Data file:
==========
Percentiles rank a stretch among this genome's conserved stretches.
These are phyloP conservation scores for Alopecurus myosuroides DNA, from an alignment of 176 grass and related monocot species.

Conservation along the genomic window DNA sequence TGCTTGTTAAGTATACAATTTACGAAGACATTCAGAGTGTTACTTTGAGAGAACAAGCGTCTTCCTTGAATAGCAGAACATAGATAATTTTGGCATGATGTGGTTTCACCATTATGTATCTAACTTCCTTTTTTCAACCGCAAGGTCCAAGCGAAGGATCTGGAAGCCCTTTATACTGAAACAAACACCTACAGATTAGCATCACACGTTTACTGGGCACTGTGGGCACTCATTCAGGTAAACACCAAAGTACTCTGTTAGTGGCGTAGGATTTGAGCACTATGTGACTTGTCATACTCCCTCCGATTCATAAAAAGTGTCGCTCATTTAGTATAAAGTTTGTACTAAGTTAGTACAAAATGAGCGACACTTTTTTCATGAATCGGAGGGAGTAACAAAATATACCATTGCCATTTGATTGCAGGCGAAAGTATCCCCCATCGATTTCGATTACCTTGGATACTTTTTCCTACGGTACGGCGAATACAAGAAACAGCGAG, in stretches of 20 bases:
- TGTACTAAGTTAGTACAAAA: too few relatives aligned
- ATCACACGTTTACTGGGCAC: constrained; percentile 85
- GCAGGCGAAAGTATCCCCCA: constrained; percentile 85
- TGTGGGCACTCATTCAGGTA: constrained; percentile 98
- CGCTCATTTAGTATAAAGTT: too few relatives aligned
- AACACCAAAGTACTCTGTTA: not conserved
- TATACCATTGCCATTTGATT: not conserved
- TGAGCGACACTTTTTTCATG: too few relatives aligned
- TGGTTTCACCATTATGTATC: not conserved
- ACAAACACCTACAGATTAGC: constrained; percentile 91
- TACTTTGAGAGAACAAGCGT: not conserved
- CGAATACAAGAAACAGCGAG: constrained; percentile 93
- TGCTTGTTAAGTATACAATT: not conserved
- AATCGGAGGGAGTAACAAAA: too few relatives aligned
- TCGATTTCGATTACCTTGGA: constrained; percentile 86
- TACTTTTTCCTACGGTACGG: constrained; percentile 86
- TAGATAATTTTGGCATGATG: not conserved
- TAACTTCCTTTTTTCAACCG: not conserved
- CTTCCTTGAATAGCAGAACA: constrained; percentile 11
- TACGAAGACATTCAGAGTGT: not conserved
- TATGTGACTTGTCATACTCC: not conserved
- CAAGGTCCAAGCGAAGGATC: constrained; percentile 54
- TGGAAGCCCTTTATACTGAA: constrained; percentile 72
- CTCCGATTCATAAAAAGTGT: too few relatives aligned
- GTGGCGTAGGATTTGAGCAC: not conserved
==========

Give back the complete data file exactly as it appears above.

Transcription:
Percentiles rank a stretch among this genome's conserved stretches.
These are phyloP conservation scores for Alopecurus myosuroides DNA, from an alignment of 176 grass and related monocot species.

Conservation along the genomic window DNA sequence TGCTTGTTAAGTATACAATTTACGAAGACATTCAGAGTGTTACTTTGAGAGAACAAGCGTCTTCCTTGAATAGCAGAACATAGATAATTTTGGCATGATGTGGTTTCACCATTATGTATCTAACTTCCTTTTTTCAACCGCAAGGTCCAAGCGAAGGATCTGGAAGCCCTTTATACTGAAACAAACACCTACAGATTAGCATCACACGTTTACTGGGCACTGTGGGCACTCATTCAGGTAAACACCAAAGTACTCTGTTAGTGGCGTAGGATTTGAGCACTATGTGACTTGTCATACTCCCTCCGATTCATAAAAAGTGTCGCTCATTTAGTATAAAGTTTGTACTAAGTTAGTACAAAATGAGCGACACTTTTTTCATGAATCGGAGGGAGTAACAAAATATACCATTGCCATTTGATTGCAGGCGAAAGTATCCCCCATCGATTTCGATTACCTTGGATACTTTTTCCTACGGTACGGCGAATACAAGAAACAGCGAG, in stretches of 20 bases:
- TGTACTAAGTTAGTACAAAA: too few relatives aligned
- ATCACACGTTTACTGGGCAC: constrained; percentile 85
- GCAGGCGAAAGTATCCCCCA: constrained; percentile 85
- TGTGGGCACTCATTCAGGTA: constrained; percentile 98
- CGCTCATTTAGTATAAAGTT: too few relatives aligned
- AACACCAAAGTACTCTGTTA: not conserved
- TATACCATTGCCATTTGATT: not conserved
- TGAGCGACACTTTTTTCATG: too few relatives aligned
- TGGTTTCACCATTATGTATC: not conserved
- ACAAACACCTACAGATTAGC: constrained; percentile 91
- TACTTTGAGAGAACAAGCGT: not conserved
- CGAATACAAGAAACAGCGAG: constrained; percentile 93
- TGCTTGTTAAGTATACAATT: not conserved
- AATCGGAGGGAGTAACAAAA: too few relatives aligned
- TCGATTTCGATTACCTTGGA: constrained; percentile 86
- TACTTTTTCCTACGGTACGG: constrained; percentile 86
- TAGATAATTTTGGCATGATG: not conserved
- TAACTTCCTTTTTTCAACCG: not conserved
- CTTCCTTGAATAGCAGAACA: constrained; percentile 11
- TACGAAGACATTCAGAGTGT: not conserved
- TATGTGACTTGTCATACTCC: not conserved
- CAAGGTCCAAGCGAAGGATC: constrained; percentile 54
- TGGAAGCCCTTTATACTGAA: constrained; percentile 72
- CTCCGATTCATAAAAAGTGT: too few relatives aligned
- GTGGCGTAGGATTTGAGCAC: not conserved